A MassDevice.com analysis shows that the bid to repeal the 2.3% medical device tax could garner enough Democratic support to clear the Senate after the election, but is unlikely to muster the votes to override a presidential veto.
Medical device industry insiders are hopeful that a lame-duck Senate will pass a bill repealing the medical device tax, but a MassDevice.com analysis shows it's unlikely that repeal backers can win over enough votes to override an almost-certain veto by President Barack Obama.
The calculus changes after January, of course, with much depending on the outcome of the November election. A win by challenger Mitt Romney, who's pledged to overturn Obamacare and thereby the medical device tax, could do it; a swing to Republican control of the Senate could also boost repeal efforts. But if the status quo holds, with Democrats running the Senate and Republicans controlling the House under an Obama administration, chances of repeal are slim.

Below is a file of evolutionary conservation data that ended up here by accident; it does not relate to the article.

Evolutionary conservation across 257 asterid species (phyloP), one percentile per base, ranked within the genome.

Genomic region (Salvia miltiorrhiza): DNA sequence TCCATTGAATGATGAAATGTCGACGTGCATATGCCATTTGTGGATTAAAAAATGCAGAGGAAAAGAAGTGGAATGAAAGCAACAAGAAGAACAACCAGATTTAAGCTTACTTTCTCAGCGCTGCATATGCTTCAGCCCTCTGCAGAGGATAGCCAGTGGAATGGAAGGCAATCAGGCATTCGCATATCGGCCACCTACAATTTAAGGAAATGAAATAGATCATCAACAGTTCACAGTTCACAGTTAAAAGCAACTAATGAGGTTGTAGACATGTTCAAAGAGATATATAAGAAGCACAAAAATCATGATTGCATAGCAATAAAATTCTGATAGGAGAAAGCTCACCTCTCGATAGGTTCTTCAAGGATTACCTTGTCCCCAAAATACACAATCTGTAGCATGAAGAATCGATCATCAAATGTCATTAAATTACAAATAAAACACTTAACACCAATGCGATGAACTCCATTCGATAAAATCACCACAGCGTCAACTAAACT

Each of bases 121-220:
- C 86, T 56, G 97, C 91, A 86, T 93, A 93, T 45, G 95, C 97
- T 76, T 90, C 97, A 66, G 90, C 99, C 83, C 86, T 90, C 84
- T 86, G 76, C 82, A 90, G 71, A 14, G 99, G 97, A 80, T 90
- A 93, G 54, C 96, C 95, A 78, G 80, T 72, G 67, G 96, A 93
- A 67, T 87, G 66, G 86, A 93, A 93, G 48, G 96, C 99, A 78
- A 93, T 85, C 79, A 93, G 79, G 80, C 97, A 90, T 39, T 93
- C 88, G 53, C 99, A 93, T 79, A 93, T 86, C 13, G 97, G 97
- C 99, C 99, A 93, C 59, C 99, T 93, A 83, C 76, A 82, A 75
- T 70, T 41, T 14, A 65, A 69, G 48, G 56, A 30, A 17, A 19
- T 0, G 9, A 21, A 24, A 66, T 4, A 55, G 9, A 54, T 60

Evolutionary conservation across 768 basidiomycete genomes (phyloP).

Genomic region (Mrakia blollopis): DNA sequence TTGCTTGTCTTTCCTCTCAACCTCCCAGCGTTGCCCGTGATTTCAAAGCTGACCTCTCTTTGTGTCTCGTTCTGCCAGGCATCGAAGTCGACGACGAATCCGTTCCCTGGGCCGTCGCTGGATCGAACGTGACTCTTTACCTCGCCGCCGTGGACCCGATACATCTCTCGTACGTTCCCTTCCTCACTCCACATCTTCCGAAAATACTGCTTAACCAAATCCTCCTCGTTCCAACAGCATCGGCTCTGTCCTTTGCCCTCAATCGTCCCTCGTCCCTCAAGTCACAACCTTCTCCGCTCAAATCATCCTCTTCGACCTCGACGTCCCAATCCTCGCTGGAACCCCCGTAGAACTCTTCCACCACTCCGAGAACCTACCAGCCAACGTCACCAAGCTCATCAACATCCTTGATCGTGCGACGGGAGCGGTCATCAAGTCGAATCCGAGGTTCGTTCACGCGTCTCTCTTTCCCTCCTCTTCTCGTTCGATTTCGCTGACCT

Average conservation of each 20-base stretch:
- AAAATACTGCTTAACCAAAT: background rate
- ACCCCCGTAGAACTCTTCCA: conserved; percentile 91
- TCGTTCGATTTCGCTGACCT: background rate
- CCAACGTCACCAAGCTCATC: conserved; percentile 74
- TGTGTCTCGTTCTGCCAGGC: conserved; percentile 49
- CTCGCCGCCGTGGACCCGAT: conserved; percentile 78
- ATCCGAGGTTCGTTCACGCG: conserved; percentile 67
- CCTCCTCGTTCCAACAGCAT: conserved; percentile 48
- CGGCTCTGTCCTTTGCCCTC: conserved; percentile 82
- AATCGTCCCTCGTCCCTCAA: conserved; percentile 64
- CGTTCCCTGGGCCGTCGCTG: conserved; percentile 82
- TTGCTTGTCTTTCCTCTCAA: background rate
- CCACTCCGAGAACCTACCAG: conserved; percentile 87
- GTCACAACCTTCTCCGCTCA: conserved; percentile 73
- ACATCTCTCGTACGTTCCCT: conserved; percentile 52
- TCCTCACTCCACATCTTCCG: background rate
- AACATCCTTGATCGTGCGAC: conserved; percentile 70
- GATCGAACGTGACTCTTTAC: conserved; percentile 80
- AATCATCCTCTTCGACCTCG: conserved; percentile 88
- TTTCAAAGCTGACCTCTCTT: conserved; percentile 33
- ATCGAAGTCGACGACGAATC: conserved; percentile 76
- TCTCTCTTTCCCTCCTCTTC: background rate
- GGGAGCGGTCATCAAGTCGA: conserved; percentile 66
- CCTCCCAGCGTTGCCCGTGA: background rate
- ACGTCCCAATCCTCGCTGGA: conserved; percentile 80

That's because a veto override requires a ⅔ majority in both chambers. Although the House last June approved a repeal bill on a 270-146 vote that left 19 votes in play, even assuming that all 19 are swayed to repeal that's still 1 vote shy of the 290 needed for a ⅔ majority.
Turning to the Senate, where Sen. Orrin Hatch's (R-Utah) companion bill needs to win over 13 Dems to pass on a simple majority, MassDevice.com has identified 14 Democratic Senators who could be on the fence: